Okay, I know I’m over the top when it comes to my grandchildren, but I can’t help it. That’s another story…you may find it somewhere on my website.

So, back to the original purpose of this post: one week and a day or so before we leave our warm winter’s paradise and head back to cold Canada. We are hoping, however, that spring will have sprung before our plane lands!

Ajijic, Mexico, is a gorgeous place – our second home. Hubbie and I love it so much here, but that’s another story, as well. Suffice to say, if I didn’t have grandchildren back home in Nova Scotia, I’d probably be begging him to live here forever. I guess one has to be careful what one wishes for – I wished for years for grandchildren, but if I didn’t have them, I could possibly remain here in this paradise forever.

But, things happen for a reason. And I have my grandchildren. And I’d never ever give them up, not for anything in the entire world. And so, we will return back to cold Canada to wait for summer (just as we’ll return back here for the next winter). And I can’t wait to get back to Nova Scotia, cause I can’t wait to hug and kiss my grandchildren. More than that – I can’t wait to receive their hugs and kisses. I know it’s better to give than to receive, but when those little darlings wrap their arms around me and hold me tight and slobber their wet lips on mine, well…who could ask for more?

Not me. There’s nothing more I could wish for.

So, like Taylor, I’m counting my sleeps. Eight more sleeps until I’m back in my Canadian bed. And, since we arrive home at midnight, it’ll be nine more sleeps until I see my precious little beings.

Nine more sleeps, Taylor. Are you still counting them like I am?

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Sometimes I Save Plastic Containers

Sometimes I wish I weren’t me.

I see other people – better looking, smarter, richer, more popular, more loved – everything I think I’m not (depending upon the mood of the day, of course), and sometimes I’m envious.  Oh, I know I shouldn’t be, and ninety-nine percent of the time I’m not.  The “grass is greener” and one never knows “what goes on behind closed doors” and all that other cliché stuff comes to mind when jealousy and envy intrude. Sometimes, though, I am a bit jealous of others and what I perceive is their happiness. But who knows what their happiness is. Are they REALLY happy? Is it all make-believe? It is all a show?

Yes, most times I’m happy to be me. I’m not normally a jealous person; things “are what they are.” One cannot change destiny and fate; I truly believe each one of us is born into a pre-destined existence, but…

Things happen that I have no control over. Non-consequential things bother me for no reason; someone’s actions or mood affect me and MY mood. Sometimes I’m down and I don’t know why. Sometimes my husband’s moods affect me and, likewise I’m sure, my moods affect him.  Sometimes I drink too much, and that over-indulgence definitely affects how I act and feel. Lack of sleep puts me in a “mood,” too.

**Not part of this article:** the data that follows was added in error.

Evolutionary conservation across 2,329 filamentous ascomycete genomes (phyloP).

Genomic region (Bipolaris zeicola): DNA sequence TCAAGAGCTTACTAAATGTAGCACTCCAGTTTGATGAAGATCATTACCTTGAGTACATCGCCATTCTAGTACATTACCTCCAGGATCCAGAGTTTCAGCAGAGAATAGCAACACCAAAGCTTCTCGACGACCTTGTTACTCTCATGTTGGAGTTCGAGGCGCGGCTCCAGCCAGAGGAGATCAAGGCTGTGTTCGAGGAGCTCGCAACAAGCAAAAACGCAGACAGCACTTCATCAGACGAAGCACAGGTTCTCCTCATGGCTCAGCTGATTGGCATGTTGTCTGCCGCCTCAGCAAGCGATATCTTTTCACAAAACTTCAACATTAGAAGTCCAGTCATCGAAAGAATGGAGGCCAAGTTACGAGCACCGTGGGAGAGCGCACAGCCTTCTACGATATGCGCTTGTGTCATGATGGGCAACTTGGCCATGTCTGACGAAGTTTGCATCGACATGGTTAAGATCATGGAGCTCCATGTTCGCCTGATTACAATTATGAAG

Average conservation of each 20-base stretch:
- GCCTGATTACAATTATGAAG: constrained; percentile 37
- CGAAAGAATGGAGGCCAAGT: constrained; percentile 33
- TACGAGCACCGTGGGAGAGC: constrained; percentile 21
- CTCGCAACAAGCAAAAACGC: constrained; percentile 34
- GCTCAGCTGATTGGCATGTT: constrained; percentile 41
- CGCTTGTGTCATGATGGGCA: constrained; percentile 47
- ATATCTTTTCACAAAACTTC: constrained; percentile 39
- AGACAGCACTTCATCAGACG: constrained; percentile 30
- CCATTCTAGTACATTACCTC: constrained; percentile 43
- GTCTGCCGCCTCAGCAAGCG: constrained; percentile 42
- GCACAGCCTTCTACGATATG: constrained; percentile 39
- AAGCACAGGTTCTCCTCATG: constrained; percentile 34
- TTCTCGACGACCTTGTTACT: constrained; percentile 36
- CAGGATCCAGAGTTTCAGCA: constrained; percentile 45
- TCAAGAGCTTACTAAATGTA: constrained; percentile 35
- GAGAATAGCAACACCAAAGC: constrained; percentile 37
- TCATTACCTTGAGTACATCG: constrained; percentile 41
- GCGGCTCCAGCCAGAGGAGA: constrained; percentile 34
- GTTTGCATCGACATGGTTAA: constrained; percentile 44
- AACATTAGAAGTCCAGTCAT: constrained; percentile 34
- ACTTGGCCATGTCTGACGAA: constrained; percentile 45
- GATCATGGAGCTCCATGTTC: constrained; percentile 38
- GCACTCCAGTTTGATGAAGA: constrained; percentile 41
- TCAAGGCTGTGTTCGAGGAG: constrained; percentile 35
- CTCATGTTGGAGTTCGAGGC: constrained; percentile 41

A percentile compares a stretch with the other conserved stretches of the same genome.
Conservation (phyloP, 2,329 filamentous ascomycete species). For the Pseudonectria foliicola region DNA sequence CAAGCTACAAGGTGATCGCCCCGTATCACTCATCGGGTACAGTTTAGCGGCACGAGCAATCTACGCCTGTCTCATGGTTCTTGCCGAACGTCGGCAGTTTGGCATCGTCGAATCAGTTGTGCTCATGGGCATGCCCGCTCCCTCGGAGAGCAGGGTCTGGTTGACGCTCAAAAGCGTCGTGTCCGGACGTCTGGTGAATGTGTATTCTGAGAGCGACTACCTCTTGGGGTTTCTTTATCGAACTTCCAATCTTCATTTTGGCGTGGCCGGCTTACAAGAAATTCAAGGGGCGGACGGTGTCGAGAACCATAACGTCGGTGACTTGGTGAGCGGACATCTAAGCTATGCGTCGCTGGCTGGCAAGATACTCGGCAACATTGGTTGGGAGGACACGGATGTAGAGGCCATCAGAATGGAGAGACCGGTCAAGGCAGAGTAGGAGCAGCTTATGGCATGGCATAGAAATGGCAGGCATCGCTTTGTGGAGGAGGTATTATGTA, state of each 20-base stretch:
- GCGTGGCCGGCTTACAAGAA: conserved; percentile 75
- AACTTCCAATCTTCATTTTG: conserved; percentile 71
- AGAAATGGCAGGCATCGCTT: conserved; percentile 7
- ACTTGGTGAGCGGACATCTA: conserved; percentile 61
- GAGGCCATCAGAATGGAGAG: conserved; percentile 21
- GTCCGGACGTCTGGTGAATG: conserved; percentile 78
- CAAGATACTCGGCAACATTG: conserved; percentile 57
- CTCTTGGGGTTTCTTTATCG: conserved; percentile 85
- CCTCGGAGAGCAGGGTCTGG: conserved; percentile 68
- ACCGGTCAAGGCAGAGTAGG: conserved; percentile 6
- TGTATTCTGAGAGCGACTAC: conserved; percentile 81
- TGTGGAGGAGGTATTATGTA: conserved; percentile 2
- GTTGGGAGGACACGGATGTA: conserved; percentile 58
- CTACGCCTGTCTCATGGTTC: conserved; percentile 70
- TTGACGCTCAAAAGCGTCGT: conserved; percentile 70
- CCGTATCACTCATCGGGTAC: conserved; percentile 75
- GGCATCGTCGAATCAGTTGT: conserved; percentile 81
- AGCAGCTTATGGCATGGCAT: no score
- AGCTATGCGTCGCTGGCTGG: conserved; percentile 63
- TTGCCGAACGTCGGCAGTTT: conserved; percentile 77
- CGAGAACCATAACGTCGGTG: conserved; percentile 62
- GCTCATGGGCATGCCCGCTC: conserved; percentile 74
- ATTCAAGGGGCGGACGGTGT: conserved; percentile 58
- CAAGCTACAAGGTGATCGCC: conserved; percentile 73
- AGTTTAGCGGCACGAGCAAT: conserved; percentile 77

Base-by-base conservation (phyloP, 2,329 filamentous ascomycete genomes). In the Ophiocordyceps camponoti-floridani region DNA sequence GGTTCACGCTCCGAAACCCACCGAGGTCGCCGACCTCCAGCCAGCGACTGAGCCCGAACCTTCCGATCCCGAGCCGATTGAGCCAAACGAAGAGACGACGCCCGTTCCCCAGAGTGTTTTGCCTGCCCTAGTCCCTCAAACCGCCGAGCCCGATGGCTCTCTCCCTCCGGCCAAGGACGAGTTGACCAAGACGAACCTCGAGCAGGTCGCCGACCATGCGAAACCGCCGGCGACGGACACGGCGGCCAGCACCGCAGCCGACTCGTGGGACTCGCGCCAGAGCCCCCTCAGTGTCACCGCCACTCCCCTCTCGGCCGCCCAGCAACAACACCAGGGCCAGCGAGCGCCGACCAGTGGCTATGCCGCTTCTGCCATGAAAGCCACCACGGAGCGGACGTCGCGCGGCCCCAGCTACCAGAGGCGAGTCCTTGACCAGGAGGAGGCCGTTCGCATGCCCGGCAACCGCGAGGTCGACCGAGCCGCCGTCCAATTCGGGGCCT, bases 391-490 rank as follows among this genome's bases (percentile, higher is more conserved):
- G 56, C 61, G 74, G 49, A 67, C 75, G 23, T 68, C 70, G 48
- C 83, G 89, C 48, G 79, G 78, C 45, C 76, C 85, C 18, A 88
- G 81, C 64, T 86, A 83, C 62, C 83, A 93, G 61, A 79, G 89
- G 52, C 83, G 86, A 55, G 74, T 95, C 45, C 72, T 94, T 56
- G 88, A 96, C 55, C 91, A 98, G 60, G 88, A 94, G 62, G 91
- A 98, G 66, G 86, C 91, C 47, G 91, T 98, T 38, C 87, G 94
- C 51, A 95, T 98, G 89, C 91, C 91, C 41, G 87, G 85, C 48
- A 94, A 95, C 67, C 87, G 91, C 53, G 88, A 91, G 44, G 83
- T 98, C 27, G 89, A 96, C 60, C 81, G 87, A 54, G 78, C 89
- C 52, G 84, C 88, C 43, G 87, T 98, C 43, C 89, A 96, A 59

I don’t want to be unhappy and I shouldn’t be – and most times I’m not. I look out the window and know how lucky I am with my wonderful life, but still…things happen…sometimes…

I don’t know how to get out of a “mood” sometimes…

I’m not one to put on airs. I hate that. I am what I am. If you don’t like me, well, that’s your loss. Because you know what?  I AM a nice person. I could be your BFF, if only you’d let me. But, sometimes, you don’t give me a chance and then we pass by, like “strangers in the night.”

Sometimes I miss my grandchildren too much. Sometimes I try to NOT think of them, because if I think about them, then I miss them, and then I’m depressed. My husband and I are away for the winter and I haven’t seen them since early January, and I have three more weeks to go before we’re home. But, you know, I miss them when I’m home, too, sometimes, and those are the times I pick up the phone and dial their parents and ask, “Can I pick them up tomorrow and keep them overnight?” And, of course, they say yes.

My Little Darlings are only thirty minutes away when I’m home, but I still miss them. Not just sometimes, but all times.

So, even though I’m envious, sometimes – I still want to be me. I don’t want to be you or anyone else. Cause you know what? If  I had had different parents, if I had had a different upbringing, if I had lived in some other land, if I had been married to some other husband, I wouldn’t be ME. And if I weren’t me, I wouldn’t have had my terrific children, and if I hadn’t had my children, I would not have those precious little darlings who mean so much to me. Yes, I’m only their grandmother, not their mother or father, but still, sometimes…I want to be more. I want them with me forever, sometimes.

I think I love them too much.

And – sometimes – I save too many plastic containers. Then my husband is upset with me. “What?” I say. “They’re only plastic containers. Things to save leftovers in. You never know when you might need a container to save something in.”

And then I turn away and blow my grandchildren a kiss, even if – sometimes – it has to travel across the world. Cause I love them so much. And I miss them. More than sometimes- always.